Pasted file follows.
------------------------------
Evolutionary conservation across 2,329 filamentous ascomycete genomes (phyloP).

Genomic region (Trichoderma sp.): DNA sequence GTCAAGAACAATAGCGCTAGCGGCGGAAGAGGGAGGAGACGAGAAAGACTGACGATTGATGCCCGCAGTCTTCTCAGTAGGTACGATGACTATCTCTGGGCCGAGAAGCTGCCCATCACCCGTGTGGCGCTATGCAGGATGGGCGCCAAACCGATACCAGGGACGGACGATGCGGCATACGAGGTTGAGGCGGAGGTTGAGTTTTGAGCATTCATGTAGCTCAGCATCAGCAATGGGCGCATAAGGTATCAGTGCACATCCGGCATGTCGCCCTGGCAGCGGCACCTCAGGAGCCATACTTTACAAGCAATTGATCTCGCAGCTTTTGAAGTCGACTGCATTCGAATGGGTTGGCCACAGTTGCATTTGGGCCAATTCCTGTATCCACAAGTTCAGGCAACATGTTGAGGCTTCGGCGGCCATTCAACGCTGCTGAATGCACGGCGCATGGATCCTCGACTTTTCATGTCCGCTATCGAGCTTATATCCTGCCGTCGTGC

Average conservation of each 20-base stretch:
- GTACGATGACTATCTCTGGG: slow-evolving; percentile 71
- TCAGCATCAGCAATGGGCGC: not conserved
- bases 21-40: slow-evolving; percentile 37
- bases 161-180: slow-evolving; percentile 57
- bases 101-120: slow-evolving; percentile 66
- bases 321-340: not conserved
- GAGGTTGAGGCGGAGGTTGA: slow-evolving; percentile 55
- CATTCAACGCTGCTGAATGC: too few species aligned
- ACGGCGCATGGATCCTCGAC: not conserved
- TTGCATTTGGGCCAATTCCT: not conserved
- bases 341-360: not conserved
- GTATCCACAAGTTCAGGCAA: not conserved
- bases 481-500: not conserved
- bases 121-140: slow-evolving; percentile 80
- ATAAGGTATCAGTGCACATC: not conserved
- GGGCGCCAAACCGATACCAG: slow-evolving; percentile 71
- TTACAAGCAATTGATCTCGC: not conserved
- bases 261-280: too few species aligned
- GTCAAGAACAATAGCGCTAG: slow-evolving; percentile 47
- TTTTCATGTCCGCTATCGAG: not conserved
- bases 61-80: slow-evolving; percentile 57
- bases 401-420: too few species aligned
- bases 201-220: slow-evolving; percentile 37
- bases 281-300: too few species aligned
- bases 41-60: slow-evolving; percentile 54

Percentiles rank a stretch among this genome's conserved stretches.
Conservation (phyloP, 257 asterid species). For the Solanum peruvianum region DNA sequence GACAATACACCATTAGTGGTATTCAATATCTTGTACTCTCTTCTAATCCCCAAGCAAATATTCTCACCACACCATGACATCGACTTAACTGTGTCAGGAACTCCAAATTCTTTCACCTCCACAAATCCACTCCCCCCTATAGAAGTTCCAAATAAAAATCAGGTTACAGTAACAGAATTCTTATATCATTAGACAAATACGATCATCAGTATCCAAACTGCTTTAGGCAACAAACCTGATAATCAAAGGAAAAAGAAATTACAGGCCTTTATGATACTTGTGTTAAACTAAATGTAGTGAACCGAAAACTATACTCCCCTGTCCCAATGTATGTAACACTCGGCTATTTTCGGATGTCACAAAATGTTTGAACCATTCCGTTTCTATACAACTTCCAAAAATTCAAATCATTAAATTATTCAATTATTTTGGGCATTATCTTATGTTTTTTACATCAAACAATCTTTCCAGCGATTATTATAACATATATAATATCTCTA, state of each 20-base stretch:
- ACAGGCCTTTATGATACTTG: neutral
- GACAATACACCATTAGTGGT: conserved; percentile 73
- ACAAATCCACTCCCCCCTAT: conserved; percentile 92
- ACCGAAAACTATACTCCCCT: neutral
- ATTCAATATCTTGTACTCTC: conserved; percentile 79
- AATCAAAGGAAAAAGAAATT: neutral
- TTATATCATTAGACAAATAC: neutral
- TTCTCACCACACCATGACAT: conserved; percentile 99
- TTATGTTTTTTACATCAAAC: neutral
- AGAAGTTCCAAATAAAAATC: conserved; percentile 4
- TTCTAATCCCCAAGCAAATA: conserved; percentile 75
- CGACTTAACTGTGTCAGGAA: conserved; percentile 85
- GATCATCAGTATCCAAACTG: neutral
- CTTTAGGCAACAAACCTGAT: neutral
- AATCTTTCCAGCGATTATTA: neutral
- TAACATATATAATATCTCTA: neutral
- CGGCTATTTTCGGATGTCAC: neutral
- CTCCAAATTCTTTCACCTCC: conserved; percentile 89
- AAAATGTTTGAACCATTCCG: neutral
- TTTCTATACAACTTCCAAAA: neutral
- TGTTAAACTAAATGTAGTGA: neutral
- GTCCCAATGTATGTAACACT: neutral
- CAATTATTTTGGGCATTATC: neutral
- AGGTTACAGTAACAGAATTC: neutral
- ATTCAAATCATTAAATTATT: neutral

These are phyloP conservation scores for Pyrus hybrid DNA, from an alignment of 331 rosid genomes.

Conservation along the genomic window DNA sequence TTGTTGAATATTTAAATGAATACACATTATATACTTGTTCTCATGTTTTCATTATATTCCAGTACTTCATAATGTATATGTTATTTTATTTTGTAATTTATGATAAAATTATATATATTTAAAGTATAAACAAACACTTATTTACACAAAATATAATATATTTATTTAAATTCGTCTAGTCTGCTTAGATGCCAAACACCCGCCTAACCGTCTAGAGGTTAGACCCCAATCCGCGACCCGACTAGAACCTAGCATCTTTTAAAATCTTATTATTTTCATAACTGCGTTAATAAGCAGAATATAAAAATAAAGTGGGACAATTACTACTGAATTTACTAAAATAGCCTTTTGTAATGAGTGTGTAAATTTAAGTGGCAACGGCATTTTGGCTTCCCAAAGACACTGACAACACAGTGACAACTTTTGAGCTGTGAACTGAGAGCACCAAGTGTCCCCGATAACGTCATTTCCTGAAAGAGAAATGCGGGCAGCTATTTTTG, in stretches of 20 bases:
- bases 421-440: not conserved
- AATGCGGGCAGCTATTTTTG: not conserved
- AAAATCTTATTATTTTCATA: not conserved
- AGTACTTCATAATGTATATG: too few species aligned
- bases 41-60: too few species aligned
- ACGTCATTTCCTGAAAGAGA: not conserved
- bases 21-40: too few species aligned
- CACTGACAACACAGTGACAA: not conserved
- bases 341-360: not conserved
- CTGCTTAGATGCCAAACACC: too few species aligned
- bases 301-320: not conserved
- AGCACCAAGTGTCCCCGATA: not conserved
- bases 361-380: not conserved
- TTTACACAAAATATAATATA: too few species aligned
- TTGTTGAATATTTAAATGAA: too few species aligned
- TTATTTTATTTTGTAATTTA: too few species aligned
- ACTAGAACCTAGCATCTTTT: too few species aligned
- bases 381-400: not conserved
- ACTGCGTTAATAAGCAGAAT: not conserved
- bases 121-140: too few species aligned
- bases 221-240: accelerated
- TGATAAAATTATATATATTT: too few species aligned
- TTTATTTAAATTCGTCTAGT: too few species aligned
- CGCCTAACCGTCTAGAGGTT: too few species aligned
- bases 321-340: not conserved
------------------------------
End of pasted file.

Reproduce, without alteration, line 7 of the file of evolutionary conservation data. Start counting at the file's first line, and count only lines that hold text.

- bases 161-180: slow-evolving; percentile 57